Christie faces uphill climb in 2016 polls
As Gov. Chris Christie makes the biggest announcement of his career today, he stares down a very uncertain and adverse political situation.
Heading into the 2012 election cycle, Christie was courted as the darling of the Republican party with broad support amongst the party.
Just a few years later, though, the bloom is off the rose as he faces a much more daunting task to secure the 2016 GOP nomination.
Christie's problems actually start back home in New Jersey. A recent poll showed his lowest approval (30 percent) and highest disapproval numbers (55 percent) since becoming New Jersey's governor.
When he officially becomes the Republican's 14th candidate today, he will have to contend with the deepest GOP field in some time, perhaps ever.
Last week's NBC/WBJ poll had 55 percent of GOP voters saying they could not see themselves voting for Christie.
A Huffington Post GOP survey, which factors in 104 polls, currently has Christie ranked ninth among declared and potential candidates. He has just 3.3 percent of support, according to those figures.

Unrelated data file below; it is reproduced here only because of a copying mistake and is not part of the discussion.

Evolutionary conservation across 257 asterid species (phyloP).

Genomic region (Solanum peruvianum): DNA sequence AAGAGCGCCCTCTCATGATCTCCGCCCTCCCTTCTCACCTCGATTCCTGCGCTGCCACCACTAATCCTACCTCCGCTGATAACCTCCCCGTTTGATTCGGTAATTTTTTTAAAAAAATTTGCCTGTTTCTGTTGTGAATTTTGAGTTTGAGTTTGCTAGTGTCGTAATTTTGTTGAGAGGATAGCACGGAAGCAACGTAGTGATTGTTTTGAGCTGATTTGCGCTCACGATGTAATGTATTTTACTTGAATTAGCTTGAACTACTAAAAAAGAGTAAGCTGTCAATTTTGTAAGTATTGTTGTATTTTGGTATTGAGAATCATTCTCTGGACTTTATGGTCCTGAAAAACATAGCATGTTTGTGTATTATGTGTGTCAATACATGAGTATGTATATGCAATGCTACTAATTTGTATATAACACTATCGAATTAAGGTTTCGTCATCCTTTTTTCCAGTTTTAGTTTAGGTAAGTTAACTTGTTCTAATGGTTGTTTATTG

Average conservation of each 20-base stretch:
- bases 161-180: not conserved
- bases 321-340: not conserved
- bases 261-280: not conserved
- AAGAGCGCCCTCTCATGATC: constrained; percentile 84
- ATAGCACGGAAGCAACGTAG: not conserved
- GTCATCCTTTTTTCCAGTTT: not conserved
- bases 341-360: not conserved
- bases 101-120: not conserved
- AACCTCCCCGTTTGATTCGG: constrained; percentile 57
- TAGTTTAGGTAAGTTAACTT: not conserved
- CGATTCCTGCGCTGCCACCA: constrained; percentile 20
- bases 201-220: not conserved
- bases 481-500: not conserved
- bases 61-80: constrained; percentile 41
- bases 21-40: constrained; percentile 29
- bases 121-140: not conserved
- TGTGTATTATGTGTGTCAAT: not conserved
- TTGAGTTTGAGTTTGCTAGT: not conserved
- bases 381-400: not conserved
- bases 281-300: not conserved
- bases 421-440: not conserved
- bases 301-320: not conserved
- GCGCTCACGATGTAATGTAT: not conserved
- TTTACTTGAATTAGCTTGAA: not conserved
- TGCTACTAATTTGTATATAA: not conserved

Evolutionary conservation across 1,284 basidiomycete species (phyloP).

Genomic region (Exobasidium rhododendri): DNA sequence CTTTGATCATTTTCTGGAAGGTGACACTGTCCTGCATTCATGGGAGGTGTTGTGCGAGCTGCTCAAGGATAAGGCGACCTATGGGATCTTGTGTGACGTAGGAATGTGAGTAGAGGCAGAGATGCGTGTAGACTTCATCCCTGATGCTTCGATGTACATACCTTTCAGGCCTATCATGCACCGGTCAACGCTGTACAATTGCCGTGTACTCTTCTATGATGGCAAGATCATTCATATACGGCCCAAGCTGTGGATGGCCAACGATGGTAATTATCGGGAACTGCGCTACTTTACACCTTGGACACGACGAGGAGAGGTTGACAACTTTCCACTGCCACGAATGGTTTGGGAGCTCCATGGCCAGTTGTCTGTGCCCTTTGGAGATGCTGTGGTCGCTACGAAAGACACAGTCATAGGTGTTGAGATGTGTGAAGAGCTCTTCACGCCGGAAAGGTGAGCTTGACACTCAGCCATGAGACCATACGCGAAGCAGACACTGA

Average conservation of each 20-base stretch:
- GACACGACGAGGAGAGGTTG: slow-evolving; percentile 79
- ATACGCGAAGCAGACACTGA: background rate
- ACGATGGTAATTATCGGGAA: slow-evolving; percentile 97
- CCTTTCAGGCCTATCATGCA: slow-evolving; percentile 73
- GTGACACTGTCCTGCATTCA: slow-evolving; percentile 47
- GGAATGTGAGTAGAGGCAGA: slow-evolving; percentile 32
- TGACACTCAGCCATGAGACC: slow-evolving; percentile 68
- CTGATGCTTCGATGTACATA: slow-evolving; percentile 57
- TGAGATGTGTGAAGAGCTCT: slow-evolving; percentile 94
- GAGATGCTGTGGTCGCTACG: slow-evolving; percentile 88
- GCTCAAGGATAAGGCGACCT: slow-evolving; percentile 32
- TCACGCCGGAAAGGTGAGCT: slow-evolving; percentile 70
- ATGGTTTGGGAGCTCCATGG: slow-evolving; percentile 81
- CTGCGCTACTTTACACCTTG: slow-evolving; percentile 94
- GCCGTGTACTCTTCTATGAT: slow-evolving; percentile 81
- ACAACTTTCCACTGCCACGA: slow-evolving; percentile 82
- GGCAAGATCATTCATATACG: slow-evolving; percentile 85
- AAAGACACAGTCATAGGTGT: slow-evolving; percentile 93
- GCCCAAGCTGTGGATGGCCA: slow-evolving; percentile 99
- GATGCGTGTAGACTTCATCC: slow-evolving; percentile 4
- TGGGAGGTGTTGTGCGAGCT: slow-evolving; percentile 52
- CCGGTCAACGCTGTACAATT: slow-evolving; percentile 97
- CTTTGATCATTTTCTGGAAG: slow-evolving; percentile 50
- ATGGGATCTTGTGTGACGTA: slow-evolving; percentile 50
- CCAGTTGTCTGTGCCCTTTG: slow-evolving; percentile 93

A similar poll from RealClearPolitics also put him in ninth nationally with four percent of support.
When you combine less-than-stellar fundraising to the already weak poll numbers, it has forced Team Christie to focus on New Hampshire for a good showing to build momentum.
Christie has spent more time in the state that holds the first-in-the-nation primary besides former Gov. George Pataki (R-NY). He is showing better in the Granite State than others, but still finds himself in sixth place with five percent. Jeb Bush currently leads New Hampshire with 14 percent, while Donald Trump sits in second at 11 percent.
The latest average of Iowa polls ranks Christie in tenth place with four percent of support.
Christie places ninth in the current snapshot of South Carolina polls with 5.7 percent.
Despite the negative wave of numbers and lingering stench of Bridgegate, his advisers remain confident in Christie's ability to out-talk the rival candidates and sell himself to the American people.
That strategy has started in New Hampshire and will continue following today's announcement with a full slate of campaign events over the holiday weekend.
Christie will have to keep himself in the top-ten threshold of candidates to qualify for the first Republican debate, which is being held in August.
Today, he gets the national stage to introduce himself and where he came from to the country with the 2016 campaign kickoff at Livingston High School.